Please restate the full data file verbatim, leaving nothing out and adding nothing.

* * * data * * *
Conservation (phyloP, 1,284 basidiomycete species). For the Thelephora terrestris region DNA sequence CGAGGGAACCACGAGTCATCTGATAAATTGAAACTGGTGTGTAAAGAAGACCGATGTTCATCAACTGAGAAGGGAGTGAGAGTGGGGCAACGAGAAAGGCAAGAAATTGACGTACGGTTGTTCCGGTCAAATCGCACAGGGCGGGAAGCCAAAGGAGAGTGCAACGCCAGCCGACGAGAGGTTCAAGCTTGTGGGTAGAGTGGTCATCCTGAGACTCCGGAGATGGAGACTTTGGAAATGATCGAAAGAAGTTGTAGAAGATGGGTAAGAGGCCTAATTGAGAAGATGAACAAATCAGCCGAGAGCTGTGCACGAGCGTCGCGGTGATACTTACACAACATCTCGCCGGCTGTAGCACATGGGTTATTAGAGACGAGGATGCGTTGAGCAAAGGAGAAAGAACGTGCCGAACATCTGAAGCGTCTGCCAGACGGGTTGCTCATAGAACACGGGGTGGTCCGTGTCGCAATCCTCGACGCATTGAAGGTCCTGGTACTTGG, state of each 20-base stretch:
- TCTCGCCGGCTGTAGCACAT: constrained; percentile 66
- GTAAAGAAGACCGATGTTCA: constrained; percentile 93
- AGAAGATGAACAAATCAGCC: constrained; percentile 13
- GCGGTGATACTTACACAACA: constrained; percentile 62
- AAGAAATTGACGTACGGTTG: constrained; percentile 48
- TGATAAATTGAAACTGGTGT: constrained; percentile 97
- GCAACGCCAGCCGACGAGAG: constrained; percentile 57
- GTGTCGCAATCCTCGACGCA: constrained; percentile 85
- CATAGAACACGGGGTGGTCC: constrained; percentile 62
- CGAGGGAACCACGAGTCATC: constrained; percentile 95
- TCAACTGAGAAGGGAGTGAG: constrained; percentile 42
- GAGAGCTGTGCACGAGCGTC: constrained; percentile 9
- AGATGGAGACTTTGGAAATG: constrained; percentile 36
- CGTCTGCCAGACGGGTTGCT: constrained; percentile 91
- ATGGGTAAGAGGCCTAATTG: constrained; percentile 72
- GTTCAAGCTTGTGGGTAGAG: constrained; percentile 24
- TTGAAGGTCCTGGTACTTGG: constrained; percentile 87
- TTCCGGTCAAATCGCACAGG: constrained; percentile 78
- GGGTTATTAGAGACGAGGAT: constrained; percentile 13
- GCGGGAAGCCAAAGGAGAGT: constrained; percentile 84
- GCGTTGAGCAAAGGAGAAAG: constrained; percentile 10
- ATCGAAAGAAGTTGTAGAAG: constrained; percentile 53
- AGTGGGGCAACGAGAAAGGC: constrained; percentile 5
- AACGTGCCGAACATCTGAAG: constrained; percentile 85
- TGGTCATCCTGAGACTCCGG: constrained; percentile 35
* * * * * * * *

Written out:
Conservation (phyloP, 1,284 basidiomycete species). For the Thelephora terrestris region DNA sequence CGAGGGAACCACGAGTCATCTGATAAATTGAAACTGGTGTGTAAAGAAGACCGATGTTCATCAACTGAGAAGGGAGTGAGAGTGGGGCAACGAGAAAGGCAAGAAATTGACGTACGGTTGTTCCGGTCAAATCGCACAGGGCGGGAAGCCAAAGGAGAGTGCAACGCCAGCCGACGAGAGGTTCAAGCTTGTGGGTAGAGTGGTCATCCTGAGACTCCGGAGATGGAGACTTTGGAAATGATCGAAAGAAGTTGTAGAAGATGGGTAAGAGGCCTAATTGAGAAGATGAACAAATCAGCCGAGAGCTGTGCACGAGCGTCGCGGTGATACTTACACAACATCTCGCCGGCTGTAGCACATGGGTTATTAGAGACGAGGATGCGTTGAGCAAAGGAGAAAGAACGTGCCGAACATCTGAAGCGTCTGCCAGACGGGTTGCTCATAGAACACGGGGTGGTCCGTGTCGCAATCCTCGACGCATTGAAGGTCCTGGTACTTGG, state of each 20-base stretch:
- TCTCGCCGGCTGTAGCACAT: constrained; percentile 66
- GTAAAGAAGACCGATGTTCA: constrained; percentile 93
- AGAAGATGAACAAATCAGCC: constrained; percentile 13
- GCGGTGATACTTACACAACA: constrained; percentile 62
- AAGAAATTGACGTACGGTTG: constrained; percentile 48
- TGATAAATTGAAACTGGTGT: constrained; percentile 97
- GCAACGCCAGCCGACGAGAG: constrained; percentile 57
- GTGTCGCAATCCTCGACGCA: constrained; percentile 85
- CATAGAACACGGGGTGGTCC: constrained; percentile 62
- CGAGGGAACCACGAGTCATC: constrained; percentile 95
- TCAACTGAGAAGGGAGTGAG: constrained; percentile 42
- GAGAGCTGTGCACGAGCGTC: constrained; percentile 9
- AGATGGAGACTTTGGAAATG: constrained; percentile 36
- CGTCTGCCAGACGGGTTGCT: constrained; percentile 91
- ATGGGTAAGAGGCCTAATTG: constrained; percentile 72
- GTTCAAGCTTGTGGGTAGAG: constrained; percentile 24
- TTGAAGGTCCTGGTACTTGG: constrained; percentile 87
- TTCCGGTCAAATCGCACAGG: constrained; percentile 78
- GGGTTATTAGAGACGAGGAT: constrained; percentile 13
- GCGGGAAGCCAAAGGAGAGT: constrained; percentile 84
- GCGTTGAGCAAAGGAGAAAG: constrained; percentile 10
- ATCGAAAGAAGTTGTAGAAG: constrained; percentile 53
- AGTGGGGCAACGAGAAAGGC: constrained; percentile 5
- AACGTGCCGAACATCTGAAG: constrained; percentile 85
- TGGTCATCCTGAGACTCCGG: constrained; percentile 35